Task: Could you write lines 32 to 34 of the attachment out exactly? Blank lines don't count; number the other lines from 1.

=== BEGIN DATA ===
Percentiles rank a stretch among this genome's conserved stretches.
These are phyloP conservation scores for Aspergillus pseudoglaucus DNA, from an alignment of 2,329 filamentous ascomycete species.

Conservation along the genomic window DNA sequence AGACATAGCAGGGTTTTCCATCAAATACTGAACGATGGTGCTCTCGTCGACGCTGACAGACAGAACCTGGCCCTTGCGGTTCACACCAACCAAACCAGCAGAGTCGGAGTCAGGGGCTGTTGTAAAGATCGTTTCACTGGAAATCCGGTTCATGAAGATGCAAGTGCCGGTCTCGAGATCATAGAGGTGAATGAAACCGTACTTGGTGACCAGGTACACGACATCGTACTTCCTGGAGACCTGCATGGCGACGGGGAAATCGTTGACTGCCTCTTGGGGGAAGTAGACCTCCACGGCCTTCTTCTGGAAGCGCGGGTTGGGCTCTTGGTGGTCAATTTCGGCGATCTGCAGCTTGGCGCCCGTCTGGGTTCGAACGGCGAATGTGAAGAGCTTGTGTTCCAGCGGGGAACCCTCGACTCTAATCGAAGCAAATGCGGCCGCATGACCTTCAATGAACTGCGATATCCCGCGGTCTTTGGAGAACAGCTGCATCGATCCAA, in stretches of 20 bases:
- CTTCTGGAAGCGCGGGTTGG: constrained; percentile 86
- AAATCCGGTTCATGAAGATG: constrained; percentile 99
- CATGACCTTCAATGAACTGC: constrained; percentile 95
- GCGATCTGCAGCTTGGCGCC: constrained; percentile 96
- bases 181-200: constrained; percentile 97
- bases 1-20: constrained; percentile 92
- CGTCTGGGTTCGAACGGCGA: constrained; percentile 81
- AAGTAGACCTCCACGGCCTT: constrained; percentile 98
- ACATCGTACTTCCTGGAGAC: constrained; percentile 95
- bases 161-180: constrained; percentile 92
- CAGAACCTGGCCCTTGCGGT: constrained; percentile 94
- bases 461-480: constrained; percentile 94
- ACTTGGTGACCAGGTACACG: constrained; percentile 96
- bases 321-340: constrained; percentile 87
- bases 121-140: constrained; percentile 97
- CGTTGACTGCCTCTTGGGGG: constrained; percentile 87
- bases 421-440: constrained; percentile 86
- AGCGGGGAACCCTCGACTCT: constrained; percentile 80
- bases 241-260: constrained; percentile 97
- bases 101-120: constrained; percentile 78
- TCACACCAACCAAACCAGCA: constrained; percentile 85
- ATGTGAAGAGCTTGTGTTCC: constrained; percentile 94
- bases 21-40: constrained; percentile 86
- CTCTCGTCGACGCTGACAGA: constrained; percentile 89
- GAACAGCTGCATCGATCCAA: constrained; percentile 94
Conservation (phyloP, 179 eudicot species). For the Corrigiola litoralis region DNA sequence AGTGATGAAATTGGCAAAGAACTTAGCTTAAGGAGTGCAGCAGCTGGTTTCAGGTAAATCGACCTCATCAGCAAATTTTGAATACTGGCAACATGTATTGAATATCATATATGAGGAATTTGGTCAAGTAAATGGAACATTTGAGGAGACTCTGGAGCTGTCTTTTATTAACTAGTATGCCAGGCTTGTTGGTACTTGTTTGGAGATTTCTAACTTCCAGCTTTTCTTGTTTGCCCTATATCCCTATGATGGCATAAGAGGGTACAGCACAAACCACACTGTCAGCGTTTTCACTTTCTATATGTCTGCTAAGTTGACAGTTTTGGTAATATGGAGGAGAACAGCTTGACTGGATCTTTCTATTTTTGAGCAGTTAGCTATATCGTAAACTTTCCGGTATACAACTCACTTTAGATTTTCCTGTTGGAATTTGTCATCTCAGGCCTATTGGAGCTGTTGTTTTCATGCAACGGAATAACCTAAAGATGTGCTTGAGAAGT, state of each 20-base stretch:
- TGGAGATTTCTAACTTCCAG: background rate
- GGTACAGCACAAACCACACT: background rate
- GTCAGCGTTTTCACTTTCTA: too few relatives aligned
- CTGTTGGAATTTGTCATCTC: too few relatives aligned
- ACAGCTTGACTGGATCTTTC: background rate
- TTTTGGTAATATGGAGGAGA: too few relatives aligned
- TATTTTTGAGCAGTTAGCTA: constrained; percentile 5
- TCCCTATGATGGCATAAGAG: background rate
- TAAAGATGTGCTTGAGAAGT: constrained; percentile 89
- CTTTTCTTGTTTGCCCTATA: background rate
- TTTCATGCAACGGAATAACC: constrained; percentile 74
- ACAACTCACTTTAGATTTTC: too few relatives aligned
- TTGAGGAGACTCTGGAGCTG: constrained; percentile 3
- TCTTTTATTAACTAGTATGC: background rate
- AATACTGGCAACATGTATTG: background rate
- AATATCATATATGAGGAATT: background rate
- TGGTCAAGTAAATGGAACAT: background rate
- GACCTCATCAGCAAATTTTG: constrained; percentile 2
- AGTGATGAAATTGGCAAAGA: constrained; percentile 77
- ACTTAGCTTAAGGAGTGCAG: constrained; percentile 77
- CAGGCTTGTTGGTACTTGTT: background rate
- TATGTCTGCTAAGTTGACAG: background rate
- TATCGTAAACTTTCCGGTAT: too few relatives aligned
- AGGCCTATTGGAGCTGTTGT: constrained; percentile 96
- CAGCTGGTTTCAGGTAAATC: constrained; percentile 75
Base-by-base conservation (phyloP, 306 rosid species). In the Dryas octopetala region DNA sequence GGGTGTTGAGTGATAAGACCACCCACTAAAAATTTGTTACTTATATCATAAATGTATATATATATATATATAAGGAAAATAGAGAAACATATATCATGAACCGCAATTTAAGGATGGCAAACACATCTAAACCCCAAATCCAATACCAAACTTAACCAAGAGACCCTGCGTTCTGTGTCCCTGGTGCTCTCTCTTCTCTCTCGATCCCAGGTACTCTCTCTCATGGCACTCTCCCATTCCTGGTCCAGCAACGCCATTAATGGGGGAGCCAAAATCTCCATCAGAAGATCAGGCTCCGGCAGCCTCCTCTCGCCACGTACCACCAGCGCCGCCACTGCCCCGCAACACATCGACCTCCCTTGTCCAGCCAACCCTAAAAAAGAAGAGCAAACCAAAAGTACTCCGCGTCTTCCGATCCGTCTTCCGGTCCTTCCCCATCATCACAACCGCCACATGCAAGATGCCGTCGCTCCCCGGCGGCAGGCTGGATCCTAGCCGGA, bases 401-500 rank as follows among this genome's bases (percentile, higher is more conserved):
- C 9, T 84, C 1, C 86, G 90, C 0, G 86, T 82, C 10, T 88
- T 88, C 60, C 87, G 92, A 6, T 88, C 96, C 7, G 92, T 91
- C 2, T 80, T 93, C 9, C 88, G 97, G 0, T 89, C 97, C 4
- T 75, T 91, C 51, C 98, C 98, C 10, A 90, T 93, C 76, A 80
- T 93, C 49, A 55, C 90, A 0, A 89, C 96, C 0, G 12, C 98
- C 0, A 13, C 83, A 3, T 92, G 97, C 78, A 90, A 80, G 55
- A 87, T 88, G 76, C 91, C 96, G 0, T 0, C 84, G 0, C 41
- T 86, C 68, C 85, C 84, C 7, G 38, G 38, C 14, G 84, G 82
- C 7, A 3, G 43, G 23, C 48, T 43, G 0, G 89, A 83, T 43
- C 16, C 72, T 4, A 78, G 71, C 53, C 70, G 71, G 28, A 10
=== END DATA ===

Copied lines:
- GTCAGCGTTTTCACTTTCTA: too few relatives aligned
- CTGTTGGAATTTGTCATCTC: too few relatives aligned
- ACAGCTTGACTGGATCTTTC: background rate